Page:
It’s a mall world or the importance of valuing difference

Wherever you go there they are. Woolies, Coles, Target, KMart, Priceline, or  McDonald’s, Hungry Jack’s, Domino’s Pizza. These are the shops which constitute the ubiquitous local Mall. Eastgate, Northgate, Fountaingate, generic names which have long lost any viable resonance with the gates of the medieval market town. Throughout Australia, and no doubt in  many other countries, unique environments are being spoiled by an invasion of modern commercial establishments we just can’t seem to live without. Don’t get me wrong, I have patronised these stores, well most of them from time to time, but should they, must they be found everywhere and in particular in special and sacred places?


When I enter the mall, I lose my willpower. No matter how single-mindedly determined I am to achieve my purpose, be it to buy one thing or half a dozen, I end up losing my way or being diverted by the blaring, bells, whistles and colours of the mall. As most malls seem to be outdoing themselves in the race to increase their size, you can end up walking a fair distance and getting lost in air conditioned comfort. My energy dissipates as I find myself entering shops in that elusive search for a sale item and invariably I end up seeking solace in a coffee from the food court.
I am invariably unsuccessful in my search but often end up fulfilling the shopkeepers agenda. What I find depressing is the uniform blandness of the mall experience. When you choose to visit an area because of its environmental uniqueness, it can be deflating to find the sameness of the shopping experience.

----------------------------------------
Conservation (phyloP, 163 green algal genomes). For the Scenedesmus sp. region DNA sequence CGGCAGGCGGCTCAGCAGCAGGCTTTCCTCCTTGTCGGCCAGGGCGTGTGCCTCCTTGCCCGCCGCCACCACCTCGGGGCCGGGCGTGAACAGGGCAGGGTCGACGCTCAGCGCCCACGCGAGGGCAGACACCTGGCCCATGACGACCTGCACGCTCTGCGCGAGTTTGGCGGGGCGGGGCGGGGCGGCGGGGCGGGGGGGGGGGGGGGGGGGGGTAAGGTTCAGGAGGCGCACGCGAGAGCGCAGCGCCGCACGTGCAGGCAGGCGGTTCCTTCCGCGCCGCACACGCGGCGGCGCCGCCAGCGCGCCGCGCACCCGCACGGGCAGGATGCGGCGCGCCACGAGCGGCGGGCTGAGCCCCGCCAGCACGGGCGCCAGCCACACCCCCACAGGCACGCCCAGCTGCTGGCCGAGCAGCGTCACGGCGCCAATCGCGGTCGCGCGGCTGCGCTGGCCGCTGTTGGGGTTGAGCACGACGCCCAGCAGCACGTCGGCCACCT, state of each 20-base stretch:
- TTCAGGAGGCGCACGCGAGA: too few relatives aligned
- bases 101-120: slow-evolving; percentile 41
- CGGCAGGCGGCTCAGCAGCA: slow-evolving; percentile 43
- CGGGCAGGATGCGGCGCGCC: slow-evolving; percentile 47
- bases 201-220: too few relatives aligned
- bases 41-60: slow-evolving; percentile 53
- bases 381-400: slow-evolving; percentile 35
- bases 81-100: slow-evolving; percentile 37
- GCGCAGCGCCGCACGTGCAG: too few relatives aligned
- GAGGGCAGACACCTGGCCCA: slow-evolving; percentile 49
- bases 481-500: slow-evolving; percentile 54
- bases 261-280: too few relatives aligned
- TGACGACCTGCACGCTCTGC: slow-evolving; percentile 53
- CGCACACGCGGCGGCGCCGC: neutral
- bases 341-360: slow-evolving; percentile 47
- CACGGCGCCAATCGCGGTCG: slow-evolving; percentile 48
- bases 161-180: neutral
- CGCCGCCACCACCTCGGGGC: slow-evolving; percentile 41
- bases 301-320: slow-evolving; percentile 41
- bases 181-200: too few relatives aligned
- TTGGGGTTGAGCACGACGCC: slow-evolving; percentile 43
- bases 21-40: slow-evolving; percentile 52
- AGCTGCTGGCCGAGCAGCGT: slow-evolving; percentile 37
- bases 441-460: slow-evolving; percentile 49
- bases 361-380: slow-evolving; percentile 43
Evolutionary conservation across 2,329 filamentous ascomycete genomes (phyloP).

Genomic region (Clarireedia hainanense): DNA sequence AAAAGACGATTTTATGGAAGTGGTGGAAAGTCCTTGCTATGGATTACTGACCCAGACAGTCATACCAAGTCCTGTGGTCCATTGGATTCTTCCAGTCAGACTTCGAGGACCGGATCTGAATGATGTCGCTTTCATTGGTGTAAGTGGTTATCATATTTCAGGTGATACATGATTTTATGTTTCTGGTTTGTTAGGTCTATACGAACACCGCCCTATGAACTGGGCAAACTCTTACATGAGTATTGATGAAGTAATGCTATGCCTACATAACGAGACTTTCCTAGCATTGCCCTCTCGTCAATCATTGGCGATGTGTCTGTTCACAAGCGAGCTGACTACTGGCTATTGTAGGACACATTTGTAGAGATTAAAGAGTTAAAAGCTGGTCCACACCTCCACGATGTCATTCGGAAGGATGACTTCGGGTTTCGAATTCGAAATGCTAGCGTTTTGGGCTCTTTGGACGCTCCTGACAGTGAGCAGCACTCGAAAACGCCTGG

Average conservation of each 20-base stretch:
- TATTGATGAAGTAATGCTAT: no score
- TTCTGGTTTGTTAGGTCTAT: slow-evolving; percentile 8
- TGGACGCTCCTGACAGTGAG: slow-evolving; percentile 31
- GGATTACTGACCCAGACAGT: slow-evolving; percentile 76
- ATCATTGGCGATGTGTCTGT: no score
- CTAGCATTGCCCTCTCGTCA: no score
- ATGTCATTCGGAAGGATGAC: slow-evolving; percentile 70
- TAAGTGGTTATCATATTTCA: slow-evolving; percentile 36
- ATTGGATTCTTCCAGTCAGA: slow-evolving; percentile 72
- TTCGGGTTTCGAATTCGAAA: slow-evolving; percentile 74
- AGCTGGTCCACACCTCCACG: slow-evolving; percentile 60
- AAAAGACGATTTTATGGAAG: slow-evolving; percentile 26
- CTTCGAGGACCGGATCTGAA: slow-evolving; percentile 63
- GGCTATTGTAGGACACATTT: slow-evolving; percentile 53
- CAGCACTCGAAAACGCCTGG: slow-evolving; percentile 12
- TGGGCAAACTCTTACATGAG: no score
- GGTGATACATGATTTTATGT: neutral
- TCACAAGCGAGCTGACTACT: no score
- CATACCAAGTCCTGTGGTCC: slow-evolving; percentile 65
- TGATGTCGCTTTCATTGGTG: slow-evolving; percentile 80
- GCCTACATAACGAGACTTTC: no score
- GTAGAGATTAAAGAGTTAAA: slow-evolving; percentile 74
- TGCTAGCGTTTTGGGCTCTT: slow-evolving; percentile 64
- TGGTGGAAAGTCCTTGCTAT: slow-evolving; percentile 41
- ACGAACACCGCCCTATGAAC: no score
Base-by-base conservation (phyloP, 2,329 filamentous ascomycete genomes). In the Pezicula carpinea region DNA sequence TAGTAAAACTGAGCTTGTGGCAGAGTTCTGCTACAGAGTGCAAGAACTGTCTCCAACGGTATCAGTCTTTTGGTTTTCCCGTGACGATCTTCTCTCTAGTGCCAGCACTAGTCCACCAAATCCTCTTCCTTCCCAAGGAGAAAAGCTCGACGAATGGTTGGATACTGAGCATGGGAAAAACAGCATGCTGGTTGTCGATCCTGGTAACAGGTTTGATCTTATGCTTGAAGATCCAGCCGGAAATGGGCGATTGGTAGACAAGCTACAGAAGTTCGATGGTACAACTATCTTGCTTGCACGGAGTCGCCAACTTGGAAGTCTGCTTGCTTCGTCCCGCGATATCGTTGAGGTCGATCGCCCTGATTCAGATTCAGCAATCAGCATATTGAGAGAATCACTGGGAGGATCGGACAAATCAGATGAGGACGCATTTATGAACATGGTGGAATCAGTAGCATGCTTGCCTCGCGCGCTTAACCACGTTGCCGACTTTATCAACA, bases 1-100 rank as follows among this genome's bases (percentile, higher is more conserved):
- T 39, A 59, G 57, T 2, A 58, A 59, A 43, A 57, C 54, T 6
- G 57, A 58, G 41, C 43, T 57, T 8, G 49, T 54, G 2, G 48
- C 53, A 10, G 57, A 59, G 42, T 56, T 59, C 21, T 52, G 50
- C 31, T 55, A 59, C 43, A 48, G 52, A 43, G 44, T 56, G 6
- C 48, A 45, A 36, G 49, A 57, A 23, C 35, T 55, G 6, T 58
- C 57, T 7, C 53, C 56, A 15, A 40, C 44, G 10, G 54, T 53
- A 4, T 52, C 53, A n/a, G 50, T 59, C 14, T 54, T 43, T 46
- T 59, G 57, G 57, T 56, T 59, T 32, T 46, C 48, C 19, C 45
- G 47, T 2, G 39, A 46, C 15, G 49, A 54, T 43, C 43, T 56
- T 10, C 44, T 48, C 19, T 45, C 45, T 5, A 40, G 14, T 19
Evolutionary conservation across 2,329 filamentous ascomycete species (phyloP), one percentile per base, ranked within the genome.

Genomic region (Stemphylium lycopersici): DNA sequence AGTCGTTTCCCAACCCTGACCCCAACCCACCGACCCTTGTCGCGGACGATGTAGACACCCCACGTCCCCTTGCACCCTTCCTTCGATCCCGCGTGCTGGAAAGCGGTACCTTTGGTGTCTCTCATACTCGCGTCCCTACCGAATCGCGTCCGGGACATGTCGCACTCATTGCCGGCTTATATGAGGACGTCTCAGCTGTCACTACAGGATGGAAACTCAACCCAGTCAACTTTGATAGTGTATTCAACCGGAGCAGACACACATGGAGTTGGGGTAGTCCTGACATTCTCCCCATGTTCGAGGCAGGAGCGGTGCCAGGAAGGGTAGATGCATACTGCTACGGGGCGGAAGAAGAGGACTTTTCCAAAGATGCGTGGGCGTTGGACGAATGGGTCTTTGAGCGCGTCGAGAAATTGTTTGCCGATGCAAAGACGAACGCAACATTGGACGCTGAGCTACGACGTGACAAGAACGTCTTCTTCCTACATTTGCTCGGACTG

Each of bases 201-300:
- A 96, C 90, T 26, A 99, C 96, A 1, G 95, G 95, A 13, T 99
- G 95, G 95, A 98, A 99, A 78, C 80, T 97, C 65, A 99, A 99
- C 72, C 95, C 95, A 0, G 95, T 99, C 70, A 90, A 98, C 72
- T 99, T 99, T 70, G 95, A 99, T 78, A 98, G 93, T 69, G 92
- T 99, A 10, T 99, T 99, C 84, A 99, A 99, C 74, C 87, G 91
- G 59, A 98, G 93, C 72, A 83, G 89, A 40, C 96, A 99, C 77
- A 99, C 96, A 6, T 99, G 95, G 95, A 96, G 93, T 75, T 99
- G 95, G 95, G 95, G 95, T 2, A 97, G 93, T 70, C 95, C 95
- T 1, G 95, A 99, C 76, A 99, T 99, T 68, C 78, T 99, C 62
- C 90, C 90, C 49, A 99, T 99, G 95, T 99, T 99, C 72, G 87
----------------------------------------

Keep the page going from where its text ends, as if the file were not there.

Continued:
I lived in the Blue Mountains, a wilderness area,  for fourteen years and witnessed the fight to maintain the uniqueness of Katoomba by resisting the push to establish a McDonalds in the town. With stores at Blaxland, the bottom of the Mountains and at Lithgow, over the Mountains, the multinational kept plugging away at an additional store in the heart of the tourist area, and the local community kept resisting. McDonalds isn’t a mall of course, but its service is so standardised that the company prides itself on providing the same service in Cairns as in Moscow.
Malls, it seems to me, are a conglomerate of standardised commercial practices with very little possibility of an individual transaction in which the human need for connection of buying and selling is accommodated.


That’s why I prefer shop at the local Farmer’s and Artisan’s markets wherever I travel. There, you get to mix with locals, both buyers and sellers, and with your purchase gain local currency on where to go and what to do, which can be valuable for making the most of your visit. At these individual and sometimes unique places, you can find fruit, veggies and hand-crafted products which, for all manner of reasons, never make it to the stores. Transactions can also be individual and personal where you can share experiences with local artists about their inspirations and challenges. Unlike the enclosed  mall experience, you can easily navigate these open air meeting places,which are  usually held in local show grounds or parks.


As well as directly contributing to the local economy and not some overseas head office, one of the best things about shopping at local markets is knowing that they are not leaving an indelible mark on the uniqueness of the local environment, where platypuses play in fresh creeks, which called you to visit in the first place.


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